Just before 9am I walked over to DfE for the Department meeting, which included the agency updates, along with going through the department agenda.

Back to the parliament building and straight into the Tynwald Chamber for day two of this month’s Tynwald sitting, which was certainly a rush.

During the morning session Tynwald members continued to debate Chris Robertshaw’s motion relating to the Employee National Insurance and possibly reducing some rates in order help those on low pay. A very difficult paper to fully understand in the timescale available, and like many members I think a lot more work needs to be done before we start depleting the National Insurance pot.

The last item on the normal Order Paper was a Public Petition on Syrian Refugees, and once again I supported the idea of a Tynwald Select Committee being set up to look at the topic in greater detail, but unfortunately the Motion failed to get Tynwald support.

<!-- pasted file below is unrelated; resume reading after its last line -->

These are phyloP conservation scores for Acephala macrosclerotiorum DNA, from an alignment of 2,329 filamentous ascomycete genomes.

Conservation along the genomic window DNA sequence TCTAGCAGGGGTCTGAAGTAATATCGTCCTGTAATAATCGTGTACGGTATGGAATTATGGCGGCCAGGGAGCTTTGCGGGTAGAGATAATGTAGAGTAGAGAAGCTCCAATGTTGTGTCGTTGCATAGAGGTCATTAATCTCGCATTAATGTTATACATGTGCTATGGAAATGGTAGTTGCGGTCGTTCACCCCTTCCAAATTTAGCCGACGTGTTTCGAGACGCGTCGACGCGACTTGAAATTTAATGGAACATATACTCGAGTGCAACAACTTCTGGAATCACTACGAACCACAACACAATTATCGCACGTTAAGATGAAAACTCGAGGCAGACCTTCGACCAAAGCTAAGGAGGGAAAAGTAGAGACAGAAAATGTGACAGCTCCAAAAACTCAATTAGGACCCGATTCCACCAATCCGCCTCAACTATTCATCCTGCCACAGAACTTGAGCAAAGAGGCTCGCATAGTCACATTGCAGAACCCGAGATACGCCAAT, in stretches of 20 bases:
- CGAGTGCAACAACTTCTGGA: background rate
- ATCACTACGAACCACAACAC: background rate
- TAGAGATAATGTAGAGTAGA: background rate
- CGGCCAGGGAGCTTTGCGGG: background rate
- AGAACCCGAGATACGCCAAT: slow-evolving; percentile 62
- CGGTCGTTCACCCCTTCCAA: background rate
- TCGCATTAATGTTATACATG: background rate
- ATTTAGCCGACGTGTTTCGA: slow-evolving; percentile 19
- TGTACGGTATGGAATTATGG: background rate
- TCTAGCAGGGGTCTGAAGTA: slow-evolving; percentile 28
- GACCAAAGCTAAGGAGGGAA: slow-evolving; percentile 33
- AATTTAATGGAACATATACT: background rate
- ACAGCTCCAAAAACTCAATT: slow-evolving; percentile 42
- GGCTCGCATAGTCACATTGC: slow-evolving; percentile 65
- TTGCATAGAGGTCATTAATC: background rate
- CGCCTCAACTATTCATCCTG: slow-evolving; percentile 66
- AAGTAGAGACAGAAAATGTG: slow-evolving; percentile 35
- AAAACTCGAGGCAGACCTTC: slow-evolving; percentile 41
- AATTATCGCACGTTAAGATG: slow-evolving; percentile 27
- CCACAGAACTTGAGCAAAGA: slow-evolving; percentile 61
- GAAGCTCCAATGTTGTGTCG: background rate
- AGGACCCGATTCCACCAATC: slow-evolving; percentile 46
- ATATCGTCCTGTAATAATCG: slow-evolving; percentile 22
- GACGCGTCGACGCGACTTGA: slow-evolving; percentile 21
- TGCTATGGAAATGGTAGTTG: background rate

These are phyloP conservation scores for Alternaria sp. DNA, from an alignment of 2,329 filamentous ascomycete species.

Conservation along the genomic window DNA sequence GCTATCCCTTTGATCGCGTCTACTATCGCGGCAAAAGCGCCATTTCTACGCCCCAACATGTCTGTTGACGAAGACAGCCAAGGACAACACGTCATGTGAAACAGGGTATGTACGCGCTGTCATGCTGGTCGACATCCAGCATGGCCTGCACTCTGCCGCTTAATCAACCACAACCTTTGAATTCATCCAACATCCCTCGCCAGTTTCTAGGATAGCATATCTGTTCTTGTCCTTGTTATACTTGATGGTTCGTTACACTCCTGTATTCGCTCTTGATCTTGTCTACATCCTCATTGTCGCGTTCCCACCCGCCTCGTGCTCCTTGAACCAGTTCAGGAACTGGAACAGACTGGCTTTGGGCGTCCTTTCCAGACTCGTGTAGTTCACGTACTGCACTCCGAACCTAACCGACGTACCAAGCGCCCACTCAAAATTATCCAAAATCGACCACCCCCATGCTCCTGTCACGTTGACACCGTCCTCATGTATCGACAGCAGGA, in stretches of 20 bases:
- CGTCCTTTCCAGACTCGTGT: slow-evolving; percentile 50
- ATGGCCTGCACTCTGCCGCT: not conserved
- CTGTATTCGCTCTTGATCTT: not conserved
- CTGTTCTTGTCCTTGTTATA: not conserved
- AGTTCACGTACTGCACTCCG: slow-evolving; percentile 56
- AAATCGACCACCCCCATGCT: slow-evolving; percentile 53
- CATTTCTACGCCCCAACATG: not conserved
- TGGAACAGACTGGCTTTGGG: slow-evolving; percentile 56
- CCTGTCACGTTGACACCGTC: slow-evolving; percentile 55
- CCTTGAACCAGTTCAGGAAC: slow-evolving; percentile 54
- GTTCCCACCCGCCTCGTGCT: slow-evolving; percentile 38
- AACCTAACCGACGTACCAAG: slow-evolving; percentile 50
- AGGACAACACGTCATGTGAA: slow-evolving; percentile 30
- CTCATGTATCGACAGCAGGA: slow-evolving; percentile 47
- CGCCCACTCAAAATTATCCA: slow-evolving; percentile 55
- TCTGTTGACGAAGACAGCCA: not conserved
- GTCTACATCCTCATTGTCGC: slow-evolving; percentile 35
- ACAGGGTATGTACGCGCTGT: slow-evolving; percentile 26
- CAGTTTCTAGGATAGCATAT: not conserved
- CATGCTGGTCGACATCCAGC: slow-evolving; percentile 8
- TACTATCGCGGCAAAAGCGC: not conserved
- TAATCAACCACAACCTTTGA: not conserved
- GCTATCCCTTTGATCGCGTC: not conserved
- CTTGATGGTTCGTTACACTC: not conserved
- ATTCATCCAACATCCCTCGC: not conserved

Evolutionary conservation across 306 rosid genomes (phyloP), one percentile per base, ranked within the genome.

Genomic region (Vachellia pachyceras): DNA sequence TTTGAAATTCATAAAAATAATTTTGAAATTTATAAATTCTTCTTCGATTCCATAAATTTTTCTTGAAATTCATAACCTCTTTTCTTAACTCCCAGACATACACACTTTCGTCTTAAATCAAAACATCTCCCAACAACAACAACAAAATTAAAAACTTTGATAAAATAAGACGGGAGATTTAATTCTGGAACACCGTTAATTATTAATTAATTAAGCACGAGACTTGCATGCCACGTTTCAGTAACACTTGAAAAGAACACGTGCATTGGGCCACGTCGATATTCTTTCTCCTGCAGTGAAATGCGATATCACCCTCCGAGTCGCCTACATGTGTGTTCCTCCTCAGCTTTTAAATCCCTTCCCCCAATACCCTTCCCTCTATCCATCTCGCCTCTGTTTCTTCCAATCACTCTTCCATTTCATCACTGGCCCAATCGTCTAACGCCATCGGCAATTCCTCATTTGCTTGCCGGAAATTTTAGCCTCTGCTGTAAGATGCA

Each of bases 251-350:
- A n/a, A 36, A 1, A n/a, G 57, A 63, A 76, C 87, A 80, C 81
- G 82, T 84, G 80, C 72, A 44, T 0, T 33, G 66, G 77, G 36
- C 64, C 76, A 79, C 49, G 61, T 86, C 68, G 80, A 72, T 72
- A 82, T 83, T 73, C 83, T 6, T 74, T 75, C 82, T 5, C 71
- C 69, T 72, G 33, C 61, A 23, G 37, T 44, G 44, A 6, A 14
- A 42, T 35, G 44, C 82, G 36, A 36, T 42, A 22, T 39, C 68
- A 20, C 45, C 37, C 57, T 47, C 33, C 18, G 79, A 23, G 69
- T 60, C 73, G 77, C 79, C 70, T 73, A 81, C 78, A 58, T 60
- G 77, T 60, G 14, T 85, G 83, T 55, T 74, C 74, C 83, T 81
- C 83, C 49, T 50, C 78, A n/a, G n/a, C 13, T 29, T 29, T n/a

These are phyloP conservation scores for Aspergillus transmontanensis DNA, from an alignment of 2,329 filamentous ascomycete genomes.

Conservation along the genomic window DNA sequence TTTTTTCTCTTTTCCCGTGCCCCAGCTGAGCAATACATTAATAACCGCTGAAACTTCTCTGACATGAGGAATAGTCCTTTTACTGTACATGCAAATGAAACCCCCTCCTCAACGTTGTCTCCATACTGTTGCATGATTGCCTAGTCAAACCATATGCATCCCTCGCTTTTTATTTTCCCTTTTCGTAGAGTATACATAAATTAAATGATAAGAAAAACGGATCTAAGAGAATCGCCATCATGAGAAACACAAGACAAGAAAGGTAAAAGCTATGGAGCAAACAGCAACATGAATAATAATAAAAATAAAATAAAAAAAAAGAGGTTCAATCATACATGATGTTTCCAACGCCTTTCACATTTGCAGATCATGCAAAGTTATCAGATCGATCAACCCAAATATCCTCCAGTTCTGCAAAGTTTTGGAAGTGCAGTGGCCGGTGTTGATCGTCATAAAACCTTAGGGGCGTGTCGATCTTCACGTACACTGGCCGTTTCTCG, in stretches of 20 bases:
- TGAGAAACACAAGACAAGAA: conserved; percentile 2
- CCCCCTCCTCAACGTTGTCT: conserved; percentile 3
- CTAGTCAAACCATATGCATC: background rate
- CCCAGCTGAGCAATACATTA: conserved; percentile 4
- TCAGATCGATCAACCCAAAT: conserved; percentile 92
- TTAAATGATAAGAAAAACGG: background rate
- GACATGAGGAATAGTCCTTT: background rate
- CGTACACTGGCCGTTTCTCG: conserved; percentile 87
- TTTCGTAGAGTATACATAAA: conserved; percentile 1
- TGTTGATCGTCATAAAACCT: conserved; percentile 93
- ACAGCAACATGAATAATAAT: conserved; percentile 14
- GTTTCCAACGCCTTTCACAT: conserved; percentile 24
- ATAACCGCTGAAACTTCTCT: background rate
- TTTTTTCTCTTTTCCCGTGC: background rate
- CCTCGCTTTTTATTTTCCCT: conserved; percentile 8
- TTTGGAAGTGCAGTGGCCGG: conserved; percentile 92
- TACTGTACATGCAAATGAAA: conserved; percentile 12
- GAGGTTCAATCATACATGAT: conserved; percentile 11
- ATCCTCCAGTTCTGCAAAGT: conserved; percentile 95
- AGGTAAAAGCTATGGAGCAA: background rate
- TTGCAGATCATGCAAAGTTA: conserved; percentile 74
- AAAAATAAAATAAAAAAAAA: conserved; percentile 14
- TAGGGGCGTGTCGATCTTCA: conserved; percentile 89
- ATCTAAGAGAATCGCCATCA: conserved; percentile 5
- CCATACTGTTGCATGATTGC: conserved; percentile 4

The morning session finished at 13.00 and during the lunch break I needed to do some urgent work on behalf of a Constituent, along with attending a Tynwald members briefing on a piece of legislation that will be going before the House of Keys on Tuesday 17th December.

Straight back to Tynwald Court at 14.30 to go through the Supplementary Order Papers, which took just over an hour to complete.

The last hour or so was spent in the office desperately trying to catch up with various things before leaving just after 17.00, and once home I still needed to catch up with several emails.